As further evidence that US support for Israel doesn’t cause blowback, Dershowitz writes that “there was no increase in American casualties” during Operation Cast Lead. What he fails to mention here is that Cast Lead proved to be a motivating factor in the suicide terrorist attack committed by Humam Khalil Abu-Mulal al-Balawi, the Jordanian double agent who killed seven Afghanistan-based CIA operatives last December. According to his brother, al-Balawi was “very angry because of military operations in Gaza, and he wanted to volunteer across the Jordan Medical Association [sic] to provide medical services in Gaza.”[4] Cast Lead also seems to have played a part in Umar Faruk Abdulmutallab’s attempt to blow up a Detroit-bound commercial airliner last Christmas. As some of his former classmates have stated, Abdulmutallab was vocal in his sympathy for the Palestinian cause and outrage over the Gaza assault.[5]

Many other examples can be given of Israeli aggression fueling anti-American terrorism. For instance, the perpetrators of the 1993 World Trade Center bombing believed they were defending the victims of Israeli violence. As the terrorists wrote in a February 27, 1993 letter to the New York Times: “This action was done in response for the American political, economical, and military support to Israel the state of terrorism and to the rest of the dictator countries in the region.” They went on to demand that the US end “all military, economical, and political aid to Israel,” as well as its “diplomatic relations with Israel.” The terrorists continued: “The American people must know, that their civilians who got killed are not better than those who are getting killed by the American weapons and support.”[6]

Abdul Hakim Murad, who first suggested to the group’s ringleader, Ramzi Yousef, that they target the World Trade Center, later explained his own motives:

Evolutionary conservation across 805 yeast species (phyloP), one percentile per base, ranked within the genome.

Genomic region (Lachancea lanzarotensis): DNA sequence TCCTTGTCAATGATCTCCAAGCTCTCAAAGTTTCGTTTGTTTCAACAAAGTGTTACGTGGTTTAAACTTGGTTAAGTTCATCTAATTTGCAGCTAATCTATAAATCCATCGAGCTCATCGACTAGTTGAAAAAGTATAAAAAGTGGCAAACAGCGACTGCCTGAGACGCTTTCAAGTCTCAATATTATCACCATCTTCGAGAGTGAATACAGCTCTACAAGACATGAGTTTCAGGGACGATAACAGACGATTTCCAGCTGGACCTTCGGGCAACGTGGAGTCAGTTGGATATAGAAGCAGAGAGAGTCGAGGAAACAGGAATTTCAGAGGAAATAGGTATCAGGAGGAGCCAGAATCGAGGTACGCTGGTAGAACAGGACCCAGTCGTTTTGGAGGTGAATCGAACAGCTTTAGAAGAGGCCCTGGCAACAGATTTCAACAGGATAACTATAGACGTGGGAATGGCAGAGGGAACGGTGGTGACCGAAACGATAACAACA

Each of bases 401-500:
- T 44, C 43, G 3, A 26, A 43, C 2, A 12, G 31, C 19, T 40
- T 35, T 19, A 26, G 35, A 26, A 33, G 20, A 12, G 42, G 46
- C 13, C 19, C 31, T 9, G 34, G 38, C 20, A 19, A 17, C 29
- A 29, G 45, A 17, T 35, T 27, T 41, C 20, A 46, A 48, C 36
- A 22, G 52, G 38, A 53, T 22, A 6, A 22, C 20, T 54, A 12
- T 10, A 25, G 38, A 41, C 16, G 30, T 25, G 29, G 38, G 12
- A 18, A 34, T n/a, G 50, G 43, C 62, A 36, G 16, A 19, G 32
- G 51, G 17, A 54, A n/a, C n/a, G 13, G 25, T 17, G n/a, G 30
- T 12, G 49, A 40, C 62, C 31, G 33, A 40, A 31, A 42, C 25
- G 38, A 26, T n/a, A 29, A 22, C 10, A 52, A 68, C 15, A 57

I was working for my religion because I feel that my Muslim brothers in Palestine are suffering. Muslims in Bosnia are suffering, everywhere they are suffering. And if you check the reason for the suffering, you will find that the U.S. is the reason for this. If you ask anybody, even if you ask children, they will tell you that the U.S. is supporting Israel and Israel is killing our Muslim brothers in Palestine. The United States is acting like a terrorist, but nobody can see that. I mean supporting Israel by money and by weapons, that is considered also a kind of terrorism.[7]

Similar motives can be found in such men as Mohamed Rashed Daoud al-Owhali (a perpetrator of the 1998 embassy bombings), Khalid Sheikh Mohammed (Ramzi Yousef’s uncle and mastermind of the 9/11 attacks), and Mohammed Atta (ringleader of the 9/11 attacks). After being arrested in 1998, al-Owhali told FBI agent Stephen Gaudin, “You want to blame this on me? It’s your fault, your country’s fault for supporting Israel!”[8] Regarding Mohammed, the 9/11 Commission Report notes: “By his own account, KSM’s animus toward the United States stemmed not from his experiences there as a student, but rather from his violent disagreement with U.S. policy favoring Israel.”[9] And Lawrence Wright notes the following about Mohammed Atta: “On April 11, 1996, when Atta was twenty-seven years old, he signed a standardized will he got from the al-Quds mosque. It was the day Israel attacked Lebanon in Operation Grapes of Wrath. According to one of his friends, Atta was enraged, and by filling out his last testament during the attack he was offering his life in response.”[10]

Israeli aggression against Muslims also seems to have played a significant part in radicalizing Osama bin Laden. As Lawrence Wright notes: